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Research & Education

Duke Health is optimally positioned to continue leading the way in creatively and effectively advancing biomedical research and educating the next generation of health care providers and researchers. Detailed descriptions of the full complement of research and education programs within Duke Health can be found by selecting the specific institutions and areas of interest in the column to the left.


Basic and clinical research are the engines that drive advances and innovation in medical care, health promotion and policy, and improved outcomes. The following are a few examples of Duke’s leading research capabilities.

  • The Duke University School of Medicine includes more than 2,100 basic and clinical researchers and clinician faculty members. Their research has resulted in some of the world's most significant medical and biological discoveries as well as innovative new treatments for a wide range of human diseases. The Duke Office of Clinical Research within the School of Medicine provides services to support principal investigators, study coordinators and members of the Clinical Research Units where Duke serves as an investigational site for clinical research.

  • A part of the Duke University School of Medicine, the Duke Clinical Research Institute (DCRI) is the largest academic clinical research organization in the world. The DCRI has conducted studies at more than 37,000 sites in 65 countries, enrolled more than 1.2 million people into clinical trials and produced more than 10,000 publications in peer-reviewed journals.

  • The Duke University School of Nursing advances nursing science in issues of global importance and fosters the scholarly practice of nursing. The school offers masters, PhD and doctor of nursing practice degrees, as well as an accelerated bachelor of science in nursing degree to students who have previously graduated from college. Duke University School of Nursing received more than $4.8 million in research funding from the from the National Institutes of Health (NIH) in 2015, making it 9th among nursing schools engaged in NIH-funded research.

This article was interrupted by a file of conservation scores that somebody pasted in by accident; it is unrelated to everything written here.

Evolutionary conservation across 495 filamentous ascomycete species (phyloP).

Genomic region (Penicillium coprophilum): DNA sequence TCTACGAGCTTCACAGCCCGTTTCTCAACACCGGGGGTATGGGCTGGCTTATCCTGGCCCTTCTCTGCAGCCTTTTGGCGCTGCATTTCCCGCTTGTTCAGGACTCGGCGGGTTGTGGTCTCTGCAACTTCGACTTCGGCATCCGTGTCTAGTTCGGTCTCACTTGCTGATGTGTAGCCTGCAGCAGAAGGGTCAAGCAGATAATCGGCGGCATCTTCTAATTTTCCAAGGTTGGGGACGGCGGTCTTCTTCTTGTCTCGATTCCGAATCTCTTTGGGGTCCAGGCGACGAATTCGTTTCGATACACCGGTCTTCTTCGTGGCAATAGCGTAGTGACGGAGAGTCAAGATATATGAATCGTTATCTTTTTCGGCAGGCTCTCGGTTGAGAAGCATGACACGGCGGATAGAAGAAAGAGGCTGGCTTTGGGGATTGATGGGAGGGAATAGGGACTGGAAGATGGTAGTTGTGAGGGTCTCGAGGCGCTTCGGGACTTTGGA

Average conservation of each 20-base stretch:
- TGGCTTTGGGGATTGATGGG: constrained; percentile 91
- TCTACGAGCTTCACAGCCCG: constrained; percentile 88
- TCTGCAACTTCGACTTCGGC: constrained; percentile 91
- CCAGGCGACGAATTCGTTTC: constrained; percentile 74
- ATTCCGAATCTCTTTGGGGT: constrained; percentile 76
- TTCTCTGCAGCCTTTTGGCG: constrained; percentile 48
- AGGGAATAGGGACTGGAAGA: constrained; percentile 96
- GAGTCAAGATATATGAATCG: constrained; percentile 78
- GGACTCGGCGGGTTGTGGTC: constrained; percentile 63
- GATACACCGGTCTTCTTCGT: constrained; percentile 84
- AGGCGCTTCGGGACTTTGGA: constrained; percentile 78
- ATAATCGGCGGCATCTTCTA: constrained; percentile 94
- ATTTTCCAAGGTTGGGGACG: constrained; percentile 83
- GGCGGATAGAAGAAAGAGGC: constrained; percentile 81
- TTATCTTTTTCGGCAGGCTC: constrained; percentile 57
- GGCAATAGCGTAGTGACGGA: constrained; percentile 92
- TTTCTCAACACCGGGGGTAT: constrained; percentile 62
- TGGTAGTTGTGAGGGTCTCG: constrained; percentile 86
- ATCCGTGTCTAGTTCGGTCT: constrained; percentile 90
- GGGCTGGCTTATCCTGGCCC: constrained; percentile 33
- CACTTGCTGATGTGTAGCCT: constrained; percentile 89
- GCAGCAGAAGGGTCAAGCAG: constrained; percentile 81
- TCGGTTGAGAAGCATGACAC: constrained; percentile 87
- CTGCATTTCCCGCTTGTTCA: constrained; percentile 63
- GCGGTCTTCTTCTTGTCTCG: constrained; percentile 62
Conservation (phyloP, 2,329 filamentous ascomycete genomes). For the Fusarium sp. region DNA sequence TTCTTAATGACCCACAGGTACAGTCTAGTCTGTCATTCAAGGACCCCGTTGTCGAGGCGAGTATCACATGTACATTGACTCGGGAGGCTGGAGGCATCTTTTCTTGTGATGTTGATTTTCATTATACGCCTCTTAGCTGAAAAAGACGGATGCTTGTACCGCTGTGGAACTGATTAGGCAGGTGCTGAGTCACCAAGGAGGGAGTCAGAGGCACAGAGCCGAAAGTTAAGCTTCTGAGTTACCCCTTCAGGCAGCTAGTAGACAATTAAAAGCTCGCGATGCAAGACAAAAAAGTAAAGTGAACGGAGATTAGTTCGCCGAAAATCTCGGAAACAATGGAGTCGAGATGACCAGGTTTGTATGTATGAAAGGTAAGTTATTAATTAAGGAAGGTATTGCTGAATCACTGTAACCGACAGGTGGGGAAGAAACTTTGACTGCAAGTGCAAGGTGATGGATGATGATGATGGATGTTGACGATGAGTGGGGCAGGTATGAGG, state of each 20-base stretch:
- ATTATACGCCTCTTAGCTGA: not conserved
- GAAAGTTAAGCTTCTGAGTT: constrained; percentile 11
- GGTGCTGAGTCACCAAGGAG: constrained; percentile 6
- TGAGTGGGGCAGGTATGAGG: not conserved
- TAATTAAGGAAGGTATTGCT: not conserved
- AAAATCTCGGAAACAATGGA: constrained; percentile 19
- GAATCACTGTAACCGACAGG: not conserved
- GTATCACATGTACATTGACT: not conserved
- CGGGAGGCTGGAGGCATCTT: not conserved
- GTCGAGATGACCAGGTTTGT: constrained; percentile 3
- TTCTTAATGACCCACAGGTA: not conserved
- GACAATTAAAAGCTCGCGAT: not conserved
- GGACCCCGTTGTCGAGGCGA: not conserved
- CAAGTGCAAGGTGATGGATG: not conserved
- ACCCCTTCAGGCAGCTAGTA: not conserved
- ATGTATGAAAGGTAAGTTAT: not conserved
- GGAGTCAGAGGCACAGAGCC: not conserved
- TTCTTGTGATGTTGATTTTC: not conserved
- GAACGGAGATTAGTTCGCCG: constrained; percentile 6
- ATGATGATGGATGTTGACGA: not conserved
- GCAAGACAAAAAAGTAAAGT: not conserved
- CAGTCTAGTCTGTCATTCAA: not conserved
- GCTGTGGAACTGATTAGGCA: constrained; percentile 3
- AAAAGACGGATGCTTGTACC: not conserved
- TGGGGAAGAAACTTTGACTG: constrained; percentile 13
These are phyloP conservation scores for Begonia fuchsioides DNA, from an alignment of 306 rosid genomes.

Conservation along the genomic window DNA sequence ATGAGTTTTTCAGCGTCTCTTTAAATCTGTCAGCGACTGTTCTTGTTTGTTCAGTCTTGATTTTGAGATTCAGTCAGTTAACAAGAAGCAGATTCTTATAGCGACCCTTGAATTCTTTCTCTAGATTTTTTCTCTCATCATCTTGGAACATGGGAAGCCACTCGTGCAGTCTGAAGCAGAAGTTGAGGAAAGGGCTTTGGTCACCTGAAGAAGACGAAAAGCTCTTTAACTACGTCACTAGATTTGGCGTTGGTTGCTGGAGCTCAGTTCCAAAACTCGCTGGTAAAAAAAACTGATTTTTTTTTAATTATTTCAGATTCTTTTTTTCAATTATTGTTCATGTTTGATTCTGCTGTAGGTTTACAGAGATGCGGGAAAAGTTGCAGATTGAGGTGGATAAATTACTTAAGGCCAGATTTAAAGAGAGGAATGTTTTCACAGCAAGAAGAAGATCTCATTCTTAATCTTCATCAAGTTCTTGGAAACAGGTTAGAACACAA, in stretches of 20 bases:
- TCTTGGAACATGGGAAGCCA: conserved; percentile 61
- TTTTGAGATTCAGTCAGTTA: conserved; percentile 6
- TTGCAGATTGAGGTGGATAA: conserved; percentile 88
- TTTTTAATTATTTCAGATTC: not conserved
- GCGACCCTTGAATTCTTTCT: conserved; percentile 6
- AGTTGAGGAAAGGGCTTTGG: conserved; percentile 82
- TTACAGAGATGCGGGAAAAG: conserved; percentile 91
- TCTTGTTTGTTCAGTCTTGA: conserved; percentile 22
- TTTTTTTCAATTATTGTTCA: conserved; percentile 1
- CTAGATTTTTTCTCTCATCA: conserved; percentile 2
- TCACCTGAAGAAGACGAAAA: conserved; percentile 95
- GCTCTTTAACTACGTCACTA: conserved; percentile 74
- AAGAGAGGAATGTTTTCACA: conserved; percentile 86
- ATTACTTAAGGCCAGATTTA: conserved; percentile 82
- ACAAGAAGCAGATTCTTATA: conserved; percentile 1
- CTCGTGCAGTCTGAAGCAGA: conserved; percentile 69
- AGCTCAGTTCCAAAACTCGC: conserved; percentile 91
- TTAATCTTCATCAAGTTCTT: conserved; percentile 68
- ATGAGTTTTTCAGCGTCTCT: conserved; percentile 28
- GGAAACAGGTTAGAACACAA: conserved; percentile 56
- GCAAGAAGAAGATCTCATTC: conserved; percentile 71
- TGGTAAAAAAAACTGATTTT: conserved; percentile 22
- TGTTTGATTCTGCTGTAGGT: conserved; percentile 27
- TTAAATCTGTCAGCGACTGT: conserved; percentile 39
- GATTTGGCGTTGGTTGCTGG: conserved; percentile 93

• The Duke-NUS Medical School was established in 2005 as Singapore's first US-style graduate-entry medical school. Based on Duke University School of Medicine's curriculum, graduates go on to play a critical role in transforming medicine and improving patient care. As of 2015, the Duke-NUS Medical School has received more than S$320 million in research funding, established more than 90 research collaborations and partnerships and has been granted four National Research Foundation Fellowships.

  • The Duke Global Health Institute (DGHI) works to reduce health disparities in our local community and worldwide. Recognizing that many global health problems stem from economic, social and environmental inequalities, DGHI brings together interdisciplinary teams to solve complex health problems and train the next generation of global health leaders. In 2015, 124 students and scholars performed field work in 25 countries around the world, and 152 active externally funded grants were awarded to DGHI faculty for a total of $34 million.

  • The Duke Clinical and Translational Science Institute is focused on leveraging the vast research resources at Duke University and facilitating collaborations that provide or enhance the infrastructure, education and resources needed to take promising ideas from concept, through development and testing, and into patient care.



Duke Health educates hundreds of new physicians, nurses and other health professionals each year. Many of Duke’s schools and programs are regularly recognized as being among the nation’s very finest, including by U.S. News & World Report.

Some of Duke’s accomplishments in the field of medical education include:

  • The Duke University School of Nursing is ranked #1 in the nation by U.S. News & World Report for its 2018 Best Nursing School rankings, and in 2016 won the Best Nursing School for Men in Nursing award from the American Assembly for Men in Nursing.

  • The School of Nursing established the clinical nursing specialist program in 1958, the first master's program of its kind in the nation.

  • The Duke University School of Medicine, ranked #7 in the nation by U.S. News & World Report, offers a unique curriculum for MD students that allows students to study the core basic sciences for one year instead of two, giving them the opportunity to devote their entire third year to a scholarly research project. Students care for patients during their second year, a full year earlier than their peers.

  • The School of Medicine established the nation’s first Physician Assistant Program in 1965, which is ranked #1 in the country.

  • The School of Medicine founded the Duke Medical Scientist Training Program, a joint degree program leading to both the MD and the PhD degrees, one of the first three in the nation.